No Walls Creative Arts, 5th – 8th, Devonport Playhouse

No Walls Creative Arts present the classic tale of ‘Cinderella’, as their annual panto. It contained the traditional story we all know and love with some interesting twists, including a feisty Cinders played by Charlotte Robinson.

When I entered the theatre that evening I wasn’t expecting one of the scenes to take place in a karaoke bar. Who knew you could meet your Prince Charming in such a place? The cast clearly enjoyed this scene as it included the popular title song from ‘The Greatest Showman’ led by DJ Mhaled (Lucy Oliver).

For many of the cast this will be one of their last shows with No Walls Creative Arts, as they complete university this year. It is clear to see that during their time with the company these actors have bonded off-stage too. In this performance we were able to see how each of them has developed their different character acting skills and their strength in performing as an ensemble.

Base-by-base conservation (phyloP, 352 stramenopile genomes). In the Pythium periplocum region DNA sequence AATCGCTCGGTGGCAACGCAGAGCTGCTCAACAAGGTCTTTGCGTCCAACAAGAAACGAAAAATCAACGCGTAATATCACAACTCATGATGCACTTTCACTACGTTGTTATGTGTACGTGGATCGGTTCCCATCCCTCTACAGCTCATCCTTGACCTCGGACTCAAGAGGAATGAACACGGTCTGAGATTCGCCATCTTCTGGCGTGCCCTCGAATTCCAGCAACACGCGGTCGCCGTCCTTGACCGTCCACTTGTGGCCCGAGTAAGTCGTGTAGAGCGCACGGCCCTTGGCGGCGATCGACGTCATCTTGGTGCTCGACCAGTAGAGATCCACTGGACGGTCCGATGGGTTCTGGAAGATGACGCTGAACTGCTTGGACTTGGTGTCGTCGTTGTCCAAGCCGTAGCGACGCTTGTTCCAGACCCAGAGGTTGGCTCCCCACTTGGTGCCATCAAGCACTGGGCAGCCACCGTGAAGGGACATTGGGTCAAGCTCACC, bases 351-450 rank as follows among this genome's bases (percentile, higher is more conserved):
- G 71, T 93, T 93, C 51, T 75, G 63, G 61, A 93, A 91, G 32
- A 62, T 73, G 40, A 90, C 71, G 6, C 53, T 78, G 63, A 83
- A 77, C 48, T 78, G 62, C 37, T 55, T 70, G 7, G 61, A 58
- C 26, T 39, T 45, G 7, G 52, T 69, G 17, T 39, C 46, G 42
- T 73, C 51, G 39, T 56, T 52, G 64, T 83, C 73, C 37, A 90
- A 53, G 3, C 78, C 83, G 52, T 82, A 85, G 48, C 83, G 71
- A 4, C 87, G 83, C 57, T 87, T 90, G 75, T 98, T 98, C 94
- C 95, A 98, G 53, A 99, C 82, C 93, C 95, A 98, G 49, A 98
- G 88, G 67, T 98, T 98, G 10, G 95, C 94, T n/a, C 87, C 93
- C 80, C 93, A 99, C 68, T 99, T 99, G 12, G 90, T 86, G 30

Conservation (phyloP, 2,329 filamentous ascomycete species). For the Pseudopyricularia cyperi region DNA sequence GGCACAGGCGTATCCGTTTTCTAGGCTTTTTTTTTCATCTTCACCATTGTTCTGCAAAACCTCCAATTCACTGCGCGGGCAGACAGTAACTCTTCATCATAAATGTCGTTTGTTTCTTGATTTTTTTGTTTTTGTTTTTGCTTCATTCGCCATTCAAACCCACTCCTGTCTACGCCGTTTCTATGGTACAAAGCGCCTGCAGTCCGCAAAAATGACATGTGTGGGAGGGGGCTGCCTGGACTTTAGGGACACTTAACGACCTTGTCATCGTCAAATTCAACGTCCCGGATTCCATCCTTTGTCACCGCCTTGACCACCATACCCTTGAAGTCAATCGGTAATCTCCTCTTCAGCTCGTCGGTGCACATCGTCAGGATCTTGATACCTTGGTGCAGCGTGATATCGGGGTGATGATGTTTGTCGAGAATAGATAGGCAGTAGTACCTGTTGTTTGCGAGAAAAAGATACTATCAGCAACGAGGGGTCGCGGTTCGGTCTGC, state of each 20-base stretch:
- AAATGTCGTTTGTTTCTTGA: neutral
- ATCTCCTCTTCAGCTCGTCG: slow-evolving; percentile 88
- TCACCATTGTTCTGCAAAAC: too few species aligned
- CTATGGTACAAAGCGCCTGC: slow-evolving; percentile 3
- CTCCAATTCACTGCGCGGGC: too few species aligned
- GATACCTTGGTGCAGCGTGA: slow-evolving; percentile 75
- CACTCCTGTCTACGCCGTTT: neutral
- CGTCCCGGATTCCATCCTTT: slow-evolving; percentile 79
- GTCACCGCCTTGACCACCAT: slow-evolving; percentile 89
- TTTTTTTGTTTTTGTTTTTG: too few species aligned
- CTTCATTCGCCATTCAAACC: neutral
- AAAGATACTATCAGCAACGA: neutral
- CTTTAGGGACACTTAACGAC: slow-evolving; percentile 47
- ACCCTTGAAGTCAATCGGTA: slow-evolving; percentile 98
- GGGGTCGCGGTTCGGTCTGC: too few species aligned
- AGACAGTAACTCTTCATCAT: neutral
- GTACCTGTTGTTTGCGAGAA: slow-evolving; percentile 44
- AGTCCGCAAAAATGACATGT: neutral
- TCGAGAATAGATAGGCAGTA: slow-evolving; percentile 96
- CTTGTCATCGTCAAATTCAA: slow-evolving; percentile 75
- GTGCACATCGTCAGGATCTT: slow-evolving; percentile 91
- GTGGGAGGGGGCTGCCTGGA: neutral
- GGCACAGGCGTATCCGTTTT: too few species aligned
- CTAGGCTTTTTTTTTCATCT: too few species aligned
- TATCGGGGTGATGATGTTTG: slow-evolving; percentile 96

There were also some newcomers to pantomime in this performance. Darren Ball as the Fairy Godmother played his first role in a panto but it seemed like he had been on the stage all his life. He stepped into his sparkly shoes and donned a glorious curly wig, completely transforming into Cinderella’s Fairy Godmother. He had great rhythm in his speech and had created a fabulous sing-song gentle voice for the Fairy Godmother.

This panto is definitely on the cheeky side with plenty of innuendo and political jokes, however the younger members also seemed to enjoy the show thanks to the familiar songs, fun dance numbers and audience participation. If you are looking for a show that will be enjoyed by both adults and children then head to ‘Cinderella’.

Robin Hood and the Babes in the Wood

Touchwood Theatre Company, 28th November – 1st December, Devonport Playhouse

Touchwood performed their annual pantomime to an audience of eager fans. ‘Robin Hood and the Babes in the Wood’ had everything you could hope for in a panto, including some great additional characters.

Forget the traditional story of Robin Hood. Touchwood’s version features the young babes Adam (Rhys Greenfield) & Alice (Izzy Ackerman) as well as several evil witches terrorising anyone who dares venture into Nottingham Forest!